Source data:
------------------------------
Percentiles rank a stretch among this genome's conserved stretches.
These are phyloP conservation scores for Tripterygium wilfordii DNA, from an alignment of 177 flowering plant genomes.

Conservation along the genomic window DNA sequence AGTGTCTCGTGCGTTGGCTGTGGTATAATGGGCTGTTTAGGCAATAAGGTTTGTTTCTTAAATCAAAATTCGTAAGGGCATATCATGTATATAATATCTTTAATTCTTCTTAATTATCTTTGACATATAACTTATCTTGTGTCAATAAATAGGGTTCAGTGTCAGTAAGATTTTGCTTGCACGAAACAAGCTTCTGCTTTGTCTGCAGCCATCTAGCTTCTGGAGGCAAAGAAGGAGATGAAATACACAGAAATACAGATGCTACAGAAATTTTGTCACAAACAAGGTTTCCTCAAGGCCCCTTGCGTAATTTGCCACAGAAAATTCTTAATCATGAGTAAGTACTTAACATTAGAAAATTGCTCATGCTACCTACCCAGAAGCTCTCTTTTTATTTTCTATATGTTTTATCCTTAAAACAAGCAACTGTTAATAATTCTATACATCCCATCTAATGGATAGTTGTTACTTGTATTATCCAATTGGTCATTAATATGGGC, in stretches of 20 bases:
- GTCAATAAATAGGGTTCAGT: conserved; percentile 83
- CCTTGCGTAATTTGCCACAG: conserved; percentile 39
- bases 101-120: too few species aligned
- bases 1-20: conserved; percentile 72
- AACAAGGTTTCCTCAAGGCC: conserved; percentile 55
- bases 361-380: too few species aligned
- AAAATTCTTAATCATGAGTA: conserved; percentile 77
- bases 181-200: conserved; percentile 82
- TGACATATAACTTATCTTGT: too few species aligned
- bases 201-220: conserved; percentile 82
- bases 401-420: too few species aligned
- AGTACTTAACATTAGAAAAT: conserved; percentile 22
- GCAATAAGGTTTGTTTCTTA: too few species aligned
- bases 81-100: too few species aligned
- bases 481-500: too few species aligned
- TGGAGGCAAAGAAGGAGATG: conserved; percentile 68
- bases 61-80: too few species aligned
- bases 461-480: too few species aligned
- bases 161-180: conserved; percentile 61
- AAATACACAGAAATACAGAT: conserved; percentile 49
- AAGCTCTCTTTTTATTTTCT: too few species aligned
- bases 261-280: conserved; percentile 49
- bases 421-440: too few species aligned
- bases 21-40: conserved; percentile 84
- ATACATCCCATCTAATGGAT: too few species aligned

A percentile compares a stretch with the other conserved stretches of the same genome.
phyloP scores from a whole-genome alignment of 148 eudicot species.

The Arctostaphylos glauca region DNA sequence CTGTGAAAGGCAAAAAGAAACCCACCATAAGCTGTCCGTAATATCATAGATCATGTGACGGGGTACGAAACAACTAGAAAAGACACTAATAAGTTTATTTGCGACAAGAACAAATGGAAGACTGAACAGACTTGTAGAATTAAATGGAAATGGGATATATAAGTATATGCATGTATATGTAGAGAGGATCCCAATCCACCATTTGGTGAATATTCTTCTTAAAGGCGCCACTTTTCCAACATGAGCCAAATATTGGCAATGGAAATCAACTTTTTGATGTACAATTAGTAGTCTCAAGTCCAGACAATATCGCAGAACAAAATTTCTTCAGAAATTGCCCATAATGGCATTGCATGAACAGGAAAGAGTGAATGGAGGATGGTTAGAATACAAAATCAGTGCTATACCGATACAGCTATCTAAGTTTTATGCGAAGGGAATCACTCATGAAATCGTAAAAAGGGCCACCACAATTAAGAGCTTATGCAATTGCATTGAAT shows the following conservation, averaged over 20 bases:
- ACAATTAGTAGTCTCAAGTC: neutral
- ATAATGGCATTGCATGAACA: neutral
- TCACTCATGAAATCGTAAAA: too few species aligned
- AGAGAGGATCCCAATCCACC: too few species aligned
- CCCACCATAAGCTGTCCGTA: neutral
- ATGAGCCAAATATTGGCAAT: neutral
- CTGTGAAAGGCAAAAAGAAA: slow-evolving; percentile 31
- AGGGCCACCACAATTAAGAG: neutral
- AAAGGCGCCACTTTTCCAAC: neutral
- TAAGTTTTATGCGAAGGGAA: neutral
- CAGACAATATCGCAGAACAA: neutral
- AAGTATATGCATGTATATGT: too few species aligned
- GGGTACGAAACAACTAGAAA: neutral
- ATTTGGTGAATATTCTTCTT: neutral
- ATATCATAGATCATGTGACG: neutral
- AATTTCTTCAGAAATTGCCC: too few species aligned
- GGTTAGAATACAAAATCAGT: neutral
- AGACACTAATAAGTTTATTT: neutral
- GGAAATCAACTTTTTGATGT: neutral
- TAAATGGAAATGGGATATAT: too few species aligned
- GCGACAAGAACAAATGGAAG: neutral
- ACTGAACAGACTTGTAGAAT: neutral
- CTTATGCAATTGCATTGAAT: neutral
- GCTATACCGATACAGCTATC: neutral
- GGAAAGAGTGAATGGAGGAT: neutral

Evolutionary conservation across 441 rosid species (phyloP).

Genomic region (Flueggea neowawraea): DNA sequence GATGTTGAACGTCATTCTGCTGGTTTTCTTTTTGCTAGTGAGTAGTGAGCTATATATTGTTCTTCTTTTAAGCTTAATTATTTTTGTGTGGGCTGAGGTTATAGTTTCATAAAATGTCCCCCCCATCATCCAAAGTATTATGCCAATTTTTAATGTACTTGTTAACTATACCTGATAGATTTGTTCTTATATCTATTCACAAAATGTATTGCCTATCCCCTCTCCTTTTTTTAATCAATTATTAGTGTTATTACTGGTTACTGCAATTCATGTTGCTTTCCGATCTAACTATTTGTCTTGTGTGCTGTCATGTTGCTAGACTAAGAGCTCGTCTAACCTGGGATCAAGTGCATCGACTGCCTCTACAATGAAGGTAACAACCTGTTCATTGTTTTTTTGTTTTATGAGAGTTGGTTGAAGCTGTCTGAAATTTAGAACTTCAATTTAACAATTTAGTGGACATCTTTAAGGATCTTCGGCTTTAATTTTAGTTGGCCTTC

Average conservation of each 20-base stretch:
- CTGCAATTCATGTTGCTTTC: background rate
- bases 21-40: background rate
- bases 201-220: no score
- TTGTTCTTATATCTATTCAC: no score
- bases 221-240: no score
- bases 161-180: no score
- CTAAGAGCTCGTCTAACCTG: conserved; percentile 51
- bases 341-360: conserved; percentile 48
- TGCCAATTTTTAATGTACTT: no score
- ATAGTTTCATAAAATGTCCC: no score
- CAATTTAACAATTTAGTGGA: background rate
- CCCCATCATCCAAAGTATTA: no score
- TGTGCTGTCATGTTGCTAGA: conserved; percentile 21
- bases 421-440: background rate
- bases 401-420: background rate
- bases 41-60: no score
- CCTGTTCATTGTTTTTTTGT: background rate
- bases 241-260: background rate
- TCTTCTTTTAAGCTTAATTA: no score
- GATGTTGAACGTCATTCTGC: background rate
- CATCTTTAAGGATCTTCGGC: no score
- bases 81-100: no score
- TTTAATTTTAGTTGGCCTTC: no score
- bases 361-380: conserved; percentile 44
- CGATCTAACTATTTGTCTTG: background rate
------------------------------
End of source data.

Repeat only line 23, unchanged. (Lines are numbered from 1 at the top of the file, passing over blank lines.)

- AAATACACAGAAATACAGAT: conserved; percentile 49